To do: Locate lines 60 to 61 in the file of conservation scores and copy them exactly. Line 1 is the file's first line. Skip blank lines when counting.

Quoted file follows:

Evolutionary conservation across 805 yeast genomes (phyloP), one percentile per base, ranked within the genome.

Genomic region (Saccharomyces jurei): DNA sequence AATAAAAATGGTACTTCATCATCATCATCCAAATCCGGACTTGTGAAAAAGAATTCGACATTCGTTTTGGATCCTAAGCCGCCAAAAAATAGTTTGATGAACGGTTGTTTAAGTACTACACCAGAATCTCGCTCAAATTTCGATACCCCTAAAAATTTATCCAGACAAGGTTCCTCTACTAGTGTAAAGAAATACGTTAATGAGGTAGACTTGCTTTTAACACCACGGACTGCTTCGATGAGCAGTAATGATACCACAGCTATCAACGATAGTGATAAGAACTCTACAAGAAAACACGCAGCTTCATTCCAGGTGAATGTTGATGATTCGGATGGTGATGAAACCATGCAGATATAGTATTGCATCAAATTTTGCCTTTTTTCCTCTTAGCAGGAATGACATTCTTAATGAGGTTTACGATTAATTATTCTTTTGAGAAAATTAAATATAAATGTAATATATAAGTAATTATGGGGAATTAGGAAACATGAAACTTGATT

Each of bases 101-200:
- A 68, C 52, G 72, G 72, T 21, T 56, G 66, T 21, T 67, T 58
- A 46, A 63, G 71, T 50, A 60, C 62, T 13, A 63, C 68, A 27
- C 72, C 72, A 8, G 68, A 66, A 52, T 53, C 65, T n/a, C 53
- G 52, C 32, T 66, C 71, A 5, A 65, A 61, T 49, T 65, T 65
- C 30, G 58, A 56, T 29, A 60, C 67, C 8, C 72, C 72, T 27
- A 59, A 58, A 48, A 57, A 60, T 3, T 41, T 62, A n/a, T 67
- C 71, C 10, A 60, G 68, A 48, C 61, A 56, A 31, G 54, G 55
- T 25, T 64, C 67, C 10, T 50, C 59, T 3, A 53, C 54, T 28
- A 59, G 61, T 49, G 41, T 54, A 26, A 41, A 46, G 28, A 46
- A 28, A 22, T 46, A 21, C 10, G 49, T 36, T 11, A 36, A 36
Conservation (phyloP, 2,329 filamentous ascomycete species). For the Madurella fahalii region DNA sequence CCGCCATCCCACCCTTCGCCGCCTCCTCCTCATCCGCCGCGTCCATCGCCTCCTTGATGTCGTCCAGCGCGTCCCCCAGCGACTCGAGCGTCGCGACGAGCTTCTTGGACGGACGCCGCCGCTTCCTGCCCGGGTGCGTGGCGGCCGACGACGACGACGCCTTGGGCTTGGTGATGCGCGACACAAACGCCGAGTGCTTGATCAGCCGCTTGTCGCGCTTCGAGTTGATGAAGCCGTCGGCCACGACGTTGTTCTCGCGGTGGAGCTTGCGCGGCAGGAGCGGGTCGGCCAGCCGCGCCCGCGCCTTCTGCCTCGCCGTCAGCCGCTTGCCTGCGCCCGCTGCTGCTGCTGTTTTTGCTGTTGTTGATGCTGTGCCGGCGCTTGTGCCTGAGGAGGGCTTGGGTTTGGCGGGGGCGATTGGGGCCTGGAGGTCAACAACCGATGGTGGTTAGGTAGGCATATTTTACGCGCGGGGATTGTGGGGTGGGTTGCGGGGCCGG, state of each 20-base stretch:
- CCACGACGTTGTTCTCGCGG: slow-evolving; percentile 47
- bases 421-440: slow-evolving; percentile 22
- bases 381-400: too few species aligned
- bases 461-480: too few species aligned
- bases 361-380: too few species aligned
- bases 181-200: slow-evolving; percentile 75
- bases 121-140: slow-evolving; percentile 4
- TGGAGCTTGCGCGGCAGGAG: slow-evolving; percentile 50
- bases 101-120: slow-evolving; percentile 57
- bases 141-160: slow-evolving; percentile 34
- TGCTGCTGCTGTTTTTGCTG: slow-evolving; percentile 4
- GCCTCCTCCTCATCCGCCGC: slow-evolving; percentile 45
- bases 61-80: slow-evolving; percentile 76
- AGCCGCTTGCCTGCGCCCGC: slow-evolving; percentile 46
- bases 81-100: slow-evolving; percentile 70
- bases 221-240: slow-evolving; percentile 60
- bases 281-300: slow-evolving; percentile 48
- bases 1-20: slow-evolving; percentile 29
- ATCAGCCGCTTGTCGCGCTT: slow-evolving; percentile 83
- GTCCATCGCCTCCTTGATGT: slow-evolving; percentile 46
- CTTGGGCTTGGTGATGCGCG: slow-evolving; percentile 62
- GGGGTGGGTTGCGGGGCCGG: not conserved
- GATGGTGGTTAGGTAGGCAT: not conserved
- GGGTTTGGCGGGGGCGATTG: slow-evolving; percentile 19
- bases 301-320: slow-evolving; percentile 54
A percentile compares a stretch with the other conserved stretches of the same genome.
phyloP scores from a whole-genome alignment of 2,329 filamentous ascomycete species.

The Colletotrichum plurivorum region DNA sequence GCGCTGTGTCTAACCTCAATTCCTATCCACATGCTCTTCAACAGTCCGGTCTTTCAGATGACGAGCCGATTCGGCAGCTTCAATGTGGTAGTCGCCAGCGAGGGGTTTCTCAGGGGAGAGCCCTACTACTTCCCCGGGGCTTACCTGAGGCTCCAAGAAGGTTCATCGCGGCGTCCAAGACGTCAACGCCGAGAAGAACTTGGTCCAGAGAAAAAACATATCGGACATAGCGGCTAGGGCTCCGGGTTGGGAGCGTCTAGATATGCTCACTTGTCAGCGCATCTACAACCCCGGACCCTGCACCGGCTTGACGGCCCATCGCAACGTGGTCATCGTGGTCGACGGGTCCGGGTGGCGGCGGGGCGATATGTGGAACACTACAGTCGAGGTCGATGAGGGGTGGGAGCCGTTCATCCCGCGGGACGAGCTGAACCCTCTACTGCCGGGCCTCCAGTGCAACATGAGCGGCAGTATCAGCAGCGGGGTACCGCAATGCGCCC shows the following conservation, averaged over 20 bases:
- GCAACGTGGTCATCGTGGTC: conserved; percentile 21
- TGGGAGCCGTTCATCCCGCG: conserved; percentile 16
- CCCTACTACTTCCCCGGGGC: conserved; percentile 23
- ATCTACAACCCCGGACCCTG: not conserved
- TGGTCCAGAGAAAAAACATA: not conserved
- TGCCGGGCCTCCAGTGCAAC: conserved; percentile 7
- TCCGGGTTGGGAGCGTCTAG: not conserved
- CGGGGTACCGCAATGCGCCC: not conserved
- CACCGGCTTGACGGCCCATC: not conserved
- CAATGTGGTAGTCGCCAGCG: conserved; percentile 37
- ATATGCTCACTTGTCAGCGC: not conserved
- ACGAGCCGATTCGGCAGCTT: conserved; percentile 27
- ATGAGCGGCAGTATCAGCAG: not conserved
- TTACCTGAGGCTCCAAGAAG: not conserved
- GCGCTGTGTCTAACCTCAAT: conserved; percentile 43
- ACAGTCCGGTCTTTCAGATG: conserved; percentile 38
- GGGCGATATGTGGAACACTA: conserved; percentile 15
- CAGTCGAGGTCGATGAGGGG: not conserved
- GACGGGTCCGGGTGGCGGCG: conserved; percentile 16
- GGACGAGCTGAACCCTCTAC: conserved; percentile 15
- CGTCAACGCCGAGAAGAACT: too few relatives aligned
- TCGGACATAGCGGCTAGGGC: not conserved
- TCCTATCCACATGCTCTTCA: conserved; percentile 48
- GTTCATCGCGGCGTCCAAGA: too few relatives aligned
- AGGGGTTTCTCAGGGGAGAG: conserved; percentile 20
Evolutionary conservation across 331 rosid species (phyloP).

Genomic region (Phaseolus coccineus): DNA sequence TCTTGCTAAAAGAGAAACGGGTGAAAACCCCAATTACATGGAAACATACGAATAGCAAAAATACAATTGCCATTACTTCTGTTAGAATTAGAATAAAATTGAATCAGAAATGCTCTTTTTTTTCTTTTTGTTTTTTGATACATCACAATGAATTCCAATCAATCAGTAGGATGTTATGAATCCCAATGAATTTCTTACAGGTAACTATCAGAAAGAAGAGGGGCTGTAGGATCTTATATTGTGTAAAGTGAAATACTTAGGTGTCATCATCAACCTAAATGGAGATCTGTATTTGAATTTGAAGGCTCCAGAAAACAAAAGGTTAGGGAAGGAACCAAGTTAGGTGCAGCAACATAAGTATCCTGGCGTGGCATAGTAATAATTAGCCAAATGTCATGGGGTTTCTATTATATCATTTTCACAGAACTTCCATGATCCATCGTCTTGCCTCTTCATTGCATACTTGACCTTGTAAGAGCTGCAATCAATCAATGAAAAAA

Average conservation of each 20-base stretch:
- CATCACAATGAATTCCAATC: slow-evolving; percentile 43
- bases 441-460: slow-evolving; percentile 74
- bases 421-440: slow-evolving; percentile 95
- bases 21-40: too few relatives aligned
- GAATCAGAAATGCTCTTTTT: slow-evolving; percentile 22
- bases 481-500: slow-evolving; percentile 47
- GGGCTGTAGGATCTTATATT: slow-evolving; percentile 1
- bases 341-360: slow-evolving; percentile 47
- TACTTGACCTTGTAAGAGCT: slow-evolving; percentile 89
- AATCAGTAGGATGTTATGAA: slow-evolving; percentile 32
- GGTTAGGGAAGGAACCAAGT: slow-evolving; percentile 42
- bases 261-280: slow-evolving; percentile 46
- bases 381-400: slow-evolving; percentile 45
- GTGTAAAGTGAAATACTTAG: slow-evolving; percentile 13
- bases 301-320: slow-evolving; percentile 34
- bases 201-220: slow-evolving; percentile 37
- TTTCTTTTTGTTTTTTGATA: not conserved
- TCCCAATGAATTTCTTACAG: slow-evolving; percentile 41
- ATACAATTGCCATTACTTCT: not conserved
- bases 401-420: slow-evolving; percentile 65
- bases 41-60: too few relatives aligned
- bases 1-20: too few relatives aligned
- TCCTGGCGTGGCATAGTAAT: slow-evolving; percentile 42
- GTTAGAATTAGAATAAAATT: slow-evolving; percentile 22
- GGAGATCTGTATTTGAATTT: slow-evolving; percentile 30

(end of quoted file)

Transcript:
- CAGTCGAGGTCGATGAGGGG: not conserved
- GACGGGTCCGGGTGGCGGCG: conserved; percentile 16